It looked like a remake of an all-too-familiar movie: so-called Palestinian moderates engage in political acrobatics to achieve peace at home, before once again trying to talk peace with the Zionist enemy.
Palestinian Authority Prime Minister Ahmed Qurei announced a two-stage strategy to end three years of Israeli- Palestinian violence: First, negotiate a truce with Palestinian terrorist groups. Then, ask Israel to match it.
Qurei pledged to travel to the Gaza Strip to speak with the terrorist groups about a possible cease-fire.
Qurei also was betting that he could push two important appointments through the ruling Fatah movement’s central committee. Once it had elected a new chairman for the Palestinian Legislative Council, Qurei wanted the committee to overrule Palestinian Authority President Yasser Arafat and back Gen. Nasser Yussuf as interior minister, who has responsibility for the security services.
Once all that was in place, Qurei planned to meet with Israeli Prime Minister Ariel Sharon to discuss how to restart peace talks. Hope would once again lighten the dark skies of the Middle East.
The first measures already have been taken: Fatah on Monday elected Rafik Natshe, 70, as the new Parliament chairman, replacing Qurei. Natshe, who represents the Hebron region in Parliament, served as labor minister in the previous P.A. Cabinet headed by Mahmoud Abbas.
Natshe is one of the few Palestinian politicians who have not been reticent to criticize Arafat. Coming out of Parliament on Monday, he said he would insist on implementing reforms in the Palestinian Authority, such as respect for the rule of law and separation of government powers.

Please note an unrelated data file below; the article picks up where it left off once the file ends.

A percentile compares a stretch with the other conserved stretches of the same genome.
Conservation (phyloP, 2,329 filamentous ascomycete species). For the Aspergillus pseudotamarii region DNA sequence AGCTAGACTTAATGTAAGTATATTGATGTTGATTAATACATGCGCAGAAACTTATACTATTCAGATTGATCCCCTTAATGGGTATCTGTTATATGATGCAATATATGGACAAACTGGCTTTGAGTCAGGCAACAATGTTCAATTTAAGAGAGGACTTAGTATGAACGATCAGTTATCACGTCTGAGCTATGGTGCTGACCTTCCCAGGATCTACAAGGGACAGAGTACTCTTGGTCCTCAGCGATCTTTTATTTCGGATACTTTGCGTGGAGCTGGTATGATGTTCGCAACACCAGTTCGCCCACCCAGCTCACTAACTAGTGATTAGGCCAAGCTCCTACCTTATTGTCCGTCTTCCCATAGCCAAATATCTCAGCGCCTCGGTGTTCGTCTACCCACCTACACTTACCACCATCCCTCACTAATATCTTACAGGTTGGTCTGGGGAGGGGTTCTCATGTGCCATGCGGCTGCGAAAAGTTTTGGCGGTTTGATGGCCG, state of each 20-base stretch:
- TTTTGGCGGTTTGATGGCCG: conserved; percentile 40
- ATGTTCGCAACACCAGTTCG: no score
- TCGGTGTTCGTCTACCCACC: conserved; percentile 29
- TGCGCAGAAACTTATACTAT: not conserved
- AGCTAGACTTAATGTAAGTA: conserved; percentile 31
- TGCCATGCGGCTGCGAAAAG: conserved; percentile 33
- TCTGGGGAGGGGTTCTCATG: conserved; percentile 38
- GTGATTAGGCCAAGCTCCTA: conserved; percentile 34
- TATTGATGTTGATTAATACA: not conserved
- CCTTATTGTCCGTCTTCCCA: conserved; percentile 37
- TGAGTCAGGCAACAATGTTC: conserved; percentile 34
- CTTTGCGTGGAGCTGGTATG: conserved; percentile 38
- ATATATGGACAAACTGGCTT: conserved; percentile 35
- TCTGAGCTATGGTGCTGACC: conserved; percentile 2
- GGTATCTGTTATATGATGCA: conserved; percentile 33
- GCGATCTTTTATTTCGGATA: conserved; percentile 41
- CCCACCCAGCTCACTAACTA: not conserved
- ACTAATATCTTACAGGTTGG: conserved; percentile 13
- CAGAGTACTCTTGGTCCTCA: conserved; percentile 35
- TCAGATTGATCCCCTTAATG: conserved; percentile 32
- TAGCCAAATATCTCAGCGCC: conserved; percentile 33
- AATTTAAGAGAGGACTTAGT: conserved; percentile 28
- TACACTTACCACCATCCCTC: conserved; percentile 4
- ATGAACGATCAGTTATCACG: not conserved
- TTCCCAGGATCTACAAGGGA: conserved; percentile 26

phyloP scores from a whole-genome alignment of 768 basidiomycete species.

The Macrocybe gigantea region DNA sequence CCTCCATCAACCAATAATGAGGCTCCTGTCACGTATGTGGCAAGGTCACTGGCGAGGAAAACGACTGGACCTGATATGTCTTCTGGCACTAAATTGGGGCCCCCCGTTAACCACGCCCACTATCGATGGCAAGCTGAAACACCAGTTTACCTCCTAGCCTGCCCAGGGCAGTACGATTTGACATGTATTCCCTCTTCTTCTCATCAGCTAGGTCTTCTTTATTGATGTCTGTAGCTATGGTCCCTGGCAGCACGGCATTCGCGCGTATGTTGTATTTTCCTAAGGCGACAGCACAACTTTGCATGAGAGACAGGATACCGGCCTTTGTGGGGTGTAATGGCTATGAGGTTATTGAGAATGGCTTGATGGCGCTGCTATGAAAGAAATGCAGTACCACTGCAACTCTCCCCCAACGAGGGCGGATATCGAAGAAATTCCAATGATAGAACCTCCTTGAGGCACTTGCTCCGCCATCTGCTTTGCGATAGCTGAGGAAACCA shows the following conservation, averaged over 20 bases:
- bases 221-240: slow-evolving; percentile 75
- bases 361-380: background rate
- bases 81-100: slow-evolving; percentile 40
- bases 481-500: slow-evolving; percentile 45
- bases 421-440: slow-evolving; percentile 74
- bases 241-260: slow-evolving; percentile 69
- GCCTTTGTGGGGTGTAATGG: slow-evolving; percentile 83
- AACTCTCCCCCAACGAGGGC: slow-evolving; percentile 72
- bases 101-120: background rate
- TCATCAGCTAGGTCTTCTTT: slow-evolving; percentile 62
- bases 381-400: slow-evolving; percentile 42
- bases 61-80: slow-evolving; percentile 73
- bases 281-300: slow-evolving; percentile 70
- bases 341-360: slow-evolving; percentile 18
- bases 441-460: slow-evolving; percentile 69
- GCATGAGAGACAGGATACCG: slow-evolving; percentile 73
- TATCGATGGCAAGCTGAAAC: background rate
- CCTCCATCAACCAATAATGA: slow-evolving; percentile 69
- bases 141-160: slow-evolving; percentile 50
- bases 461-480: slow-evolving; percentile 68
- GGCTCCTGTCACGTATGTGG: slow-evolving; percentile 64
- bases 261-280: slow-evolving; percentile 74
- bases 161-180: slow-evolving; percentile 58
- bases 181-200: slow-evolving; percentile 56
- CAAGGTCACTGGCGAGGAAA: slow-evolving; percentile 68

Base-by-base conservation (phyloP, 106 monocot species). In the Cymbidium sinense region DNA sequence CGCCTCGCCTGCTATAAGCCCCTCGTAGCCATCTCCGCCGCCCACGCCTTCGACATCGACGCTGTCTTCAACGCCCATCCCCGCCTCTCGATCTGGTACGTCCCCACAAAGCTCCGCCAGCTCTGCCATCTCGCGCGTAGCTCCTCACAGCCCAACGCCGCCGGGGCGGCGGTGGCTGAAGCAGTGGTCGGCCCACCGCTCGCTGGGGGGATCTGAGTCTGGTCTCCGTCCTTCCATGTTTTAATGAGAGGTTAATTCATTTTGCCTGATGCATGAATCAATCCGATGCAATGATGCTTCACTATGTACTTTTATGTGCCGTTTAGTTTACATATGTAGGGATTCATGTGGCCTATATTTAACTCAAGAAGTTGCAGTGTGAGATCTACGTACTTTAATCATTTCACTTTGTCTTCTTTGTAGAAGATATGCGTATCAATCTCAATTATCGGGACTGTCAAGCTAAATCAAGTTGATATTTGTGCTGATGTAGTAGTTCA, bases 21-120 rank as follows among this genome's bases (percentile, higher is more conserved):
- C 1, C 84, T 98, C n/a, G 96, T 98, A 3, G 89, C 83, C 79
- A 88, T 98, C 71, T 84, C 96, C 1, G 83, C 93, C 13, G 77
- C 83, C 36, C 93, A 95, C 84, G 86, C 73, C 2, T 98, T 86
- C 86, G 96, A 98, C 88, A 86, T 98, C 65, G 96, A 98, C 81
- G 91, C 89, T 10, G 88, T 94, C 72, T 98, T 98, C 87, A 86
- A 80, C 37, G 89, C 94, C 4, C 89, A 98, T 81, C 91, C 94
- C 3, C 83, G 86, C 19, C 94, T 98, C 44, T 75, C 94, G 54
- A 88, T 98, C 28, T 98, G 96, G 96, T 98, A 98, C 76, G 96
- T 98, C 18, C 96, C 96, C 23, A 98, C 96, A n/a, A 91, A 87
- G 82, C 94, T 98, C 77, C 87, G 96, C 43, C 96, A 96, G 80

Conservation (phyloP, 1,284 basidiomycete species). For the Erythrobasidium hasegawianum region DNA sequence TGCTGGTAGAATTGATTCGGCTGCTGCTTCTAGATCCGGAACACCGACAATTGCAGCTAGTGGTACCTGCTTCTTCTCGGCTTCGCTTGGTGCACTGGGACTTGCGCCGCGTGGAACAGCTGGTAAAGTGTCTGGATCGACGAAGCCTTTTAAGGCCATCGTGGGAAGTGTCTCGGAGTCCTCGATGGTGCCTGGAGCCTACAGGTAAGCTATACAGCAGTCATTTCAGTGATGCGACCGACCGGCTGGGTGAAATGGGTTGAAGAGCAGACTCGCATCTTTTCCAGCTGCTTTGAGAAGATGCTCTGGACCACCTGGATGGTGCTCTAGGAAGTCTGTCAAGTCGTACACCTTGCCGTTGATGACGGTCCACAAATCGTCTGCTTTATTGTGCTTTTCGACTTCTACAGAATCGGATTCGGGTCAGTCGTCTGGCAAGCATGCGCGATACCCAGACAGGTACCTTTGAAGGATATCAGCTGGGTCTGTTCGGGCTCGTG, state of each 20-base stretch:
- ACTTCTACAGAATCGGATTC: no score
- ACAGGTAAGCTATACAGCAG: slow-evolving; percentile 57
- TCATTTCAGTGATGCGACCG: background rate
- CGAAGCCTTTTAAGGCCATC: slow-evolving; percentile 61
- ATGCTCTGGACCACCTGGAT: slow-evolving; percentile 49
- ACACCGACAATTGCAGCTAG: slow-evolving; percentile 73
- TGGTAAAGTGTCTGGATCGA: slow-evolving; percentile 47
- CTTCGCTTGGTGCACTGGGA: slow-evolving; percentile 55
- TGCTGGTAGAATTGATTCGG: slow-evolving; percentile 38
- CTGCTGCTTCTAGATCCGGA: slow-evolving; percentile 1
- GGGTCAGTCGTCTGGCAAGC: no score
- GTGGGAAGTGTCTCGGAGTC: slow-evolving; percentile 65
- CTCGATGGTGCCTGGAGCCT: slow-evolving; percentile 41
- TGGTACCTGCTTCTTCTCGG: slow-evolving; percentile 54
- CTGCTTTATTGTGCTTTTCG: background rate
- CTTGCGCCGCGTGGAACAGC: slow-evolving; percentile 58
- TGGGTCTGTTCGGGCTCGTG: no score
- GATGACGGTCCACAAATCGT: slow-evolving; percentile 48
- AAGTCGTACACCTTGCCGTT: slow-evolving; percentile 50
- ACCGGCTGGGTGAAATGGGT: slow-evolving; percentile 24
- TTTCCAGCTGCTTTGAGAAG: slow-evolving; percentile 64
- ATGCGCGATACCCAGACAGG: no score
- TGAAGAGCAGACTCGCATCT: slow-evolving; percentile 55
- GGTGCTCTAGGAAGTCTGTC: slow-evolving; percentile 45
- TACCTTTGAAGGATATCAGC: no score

Qurei shelved his threat to resign by Nov. 4 on condition that Arafat consent to Nasser’s appointment as interior minister.
It remains to be seen whether Arafat will give in on the crucial issue of Nasser’s appointment. Nasser is considered one of Arafat’s close associates, but giving him control of the security apparatus would mean taking it away from Arafat. Historically, Arafat has not been inclined to make such gestures.
As far as the structure of the new government is concerned, Palestinian analysts expect the seven present Cabinet ministers to remain in office, and two or three new ones to be appointed.
Among the candidates are Kadoura Fares, one of the key Palestinian participants in the new, unofficial “Geneva accord” between Israeli and Palestinian politicians; Hatem Abdul Kader, who advocates the equally unofficial Ayalon-Nusseibeh peace initiative; and Dalal Salameh, a young Parliament member from Nablus’ Balata refugee camp.
Although Qurei would like to keep several portfolios open for possible ministers from other Palestinian factions, spokesmen for Hamas have declared that they won’t join a Cabinet that is considering talks with Israel.
Other steps also have been taken to help improve the situation, such as the renewal of contacts between senior Israeli and Palestinian officials. Israeli Defense Minister Shaul Mofaz met with P.A. Finance Minister Salam Fayyad; and the director of Israel’s General Security Service, Avi Dichter, met with an old acquaintance, Jibril Rajoub, Arafat’s national security adviser.